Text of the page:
The Cops At The Capitol

At least 26 sworn members of U.S. law enforcement agencies from at least 11 states have been identified by law enforcement agencies and local reporting as attendees of the Jan. 6 rally in support of President Trump that sparked a riot at the U.S. Capitol.

Beyond that tally, several former law enforcement agents attended the rally, and still more current law enforcement officials are under investigation for making statements in support of the rally.

American policing is rooted in white supremacy: many contemporary police departments originated as patrols dedicated to terrorizing and capturing enslaved people.



The COVID-19 crisis is devastating American jails and prisons, which are quickly becoming the epicenter of the pandemic.

In Louisiana, which has a reported infection rate of about 4.84 per 1,000 people—over twice the rate for the entire country—a new wave of infections is flooding the state’s prisons. One federal prison in Louisiana has already drawn national attention for its poor response to the pandemic.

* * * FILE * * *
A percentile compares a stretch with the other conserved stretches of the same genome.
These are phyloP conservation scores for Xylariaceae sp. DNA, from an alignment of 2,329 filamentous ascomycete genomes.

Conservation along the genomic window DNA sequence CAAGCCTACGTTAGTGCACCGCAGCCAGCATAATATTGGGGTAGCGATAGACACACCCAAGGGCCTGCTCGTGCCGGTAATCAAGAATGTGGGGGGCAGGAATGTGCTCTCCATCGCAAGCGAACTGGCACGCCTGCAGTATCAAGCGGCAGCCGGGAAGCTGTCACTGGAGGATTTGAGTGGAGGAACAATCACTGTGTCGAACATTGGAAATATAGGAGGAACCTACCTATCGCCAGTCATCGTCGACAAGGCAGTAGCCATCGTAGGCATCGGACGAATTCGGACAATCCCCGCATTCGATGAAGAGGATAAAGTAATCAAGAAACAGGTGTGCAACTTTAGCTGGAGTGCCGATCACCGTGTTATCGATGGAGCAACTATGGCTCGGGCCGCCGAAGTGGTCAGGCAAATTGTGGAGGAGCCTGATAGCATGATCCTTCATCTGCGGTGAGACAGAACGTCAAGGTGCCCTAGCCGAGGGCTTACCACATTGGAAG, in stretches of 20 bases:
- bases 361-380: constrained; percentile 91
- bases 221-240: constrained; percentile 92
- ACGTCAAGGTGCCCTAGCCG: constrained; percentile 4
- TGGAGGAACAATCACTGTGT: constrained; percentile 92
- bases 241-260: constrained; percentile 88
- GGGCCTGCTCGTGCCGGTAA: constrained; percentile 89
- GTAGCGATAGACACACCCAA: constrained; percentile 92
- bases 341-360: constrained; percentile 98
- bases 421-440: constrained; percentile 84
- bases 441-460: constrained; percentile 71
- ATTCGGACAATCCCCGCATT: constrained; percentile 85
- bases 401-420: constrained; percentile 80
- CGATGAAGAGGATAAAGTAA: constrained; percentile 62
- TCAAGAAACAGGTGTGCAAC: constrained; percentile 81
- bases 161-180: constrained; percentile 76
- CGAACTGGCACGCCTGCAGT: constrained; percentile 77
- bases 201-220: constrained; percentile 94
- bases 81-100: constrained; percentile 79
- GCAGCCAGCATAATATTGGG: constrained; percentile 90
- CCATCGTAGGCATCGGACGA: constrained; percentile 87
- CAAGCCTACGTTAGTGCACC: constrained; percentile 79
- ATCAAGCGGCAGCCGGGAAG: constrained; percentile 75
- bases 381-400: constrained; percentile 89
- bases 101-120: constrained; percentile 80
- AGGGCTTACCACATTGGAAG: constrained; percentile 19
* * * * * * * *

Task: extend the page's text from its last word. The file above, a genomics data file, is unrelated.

At least seven incarcerated people died after the coronavirus spread through FCI Oakdale, a low-security facility 100 miles west of Baton Rouge. Fifty-two other prisoners and staff there had tested positive as of Friday.

The federal Bureau of Prisons announced on April 1 that all federal prisoners would be locked in their cells for two weeks in an effort to slow the spread of the virus.

The Louisiana Department of Corrections (DOC) also reported that 81 incarcerated people across eight state prisons had tested positive for the virus as of Friday; 60 employees had also tested positive, including three workers at the David Wade Correctional Center, 10 miles north of Homer.

On Monday, the DOC reported its first COVID-19 related death of an incarcerated person and its second coronavirus death among corrections staff. Also on Monday, the Orleans Parish Sheriff’s Office reported that 56 incarcerated people tested positive for COVID-19 at the New Orleans jail, a substantial increase from the 16 positives reported Friday.

Small towns like Homer are particularly vulnerable to epidemics because rural areas often lack health infrastructure, which is associated with higher mortality rates (or a “rural mortality penalty”) under ordinary circumstances.

Prison towns are also vulnerable to infectious diseases because so many of their residents work in prisons, which are not known for their effectiveness in controlling the spread of disease.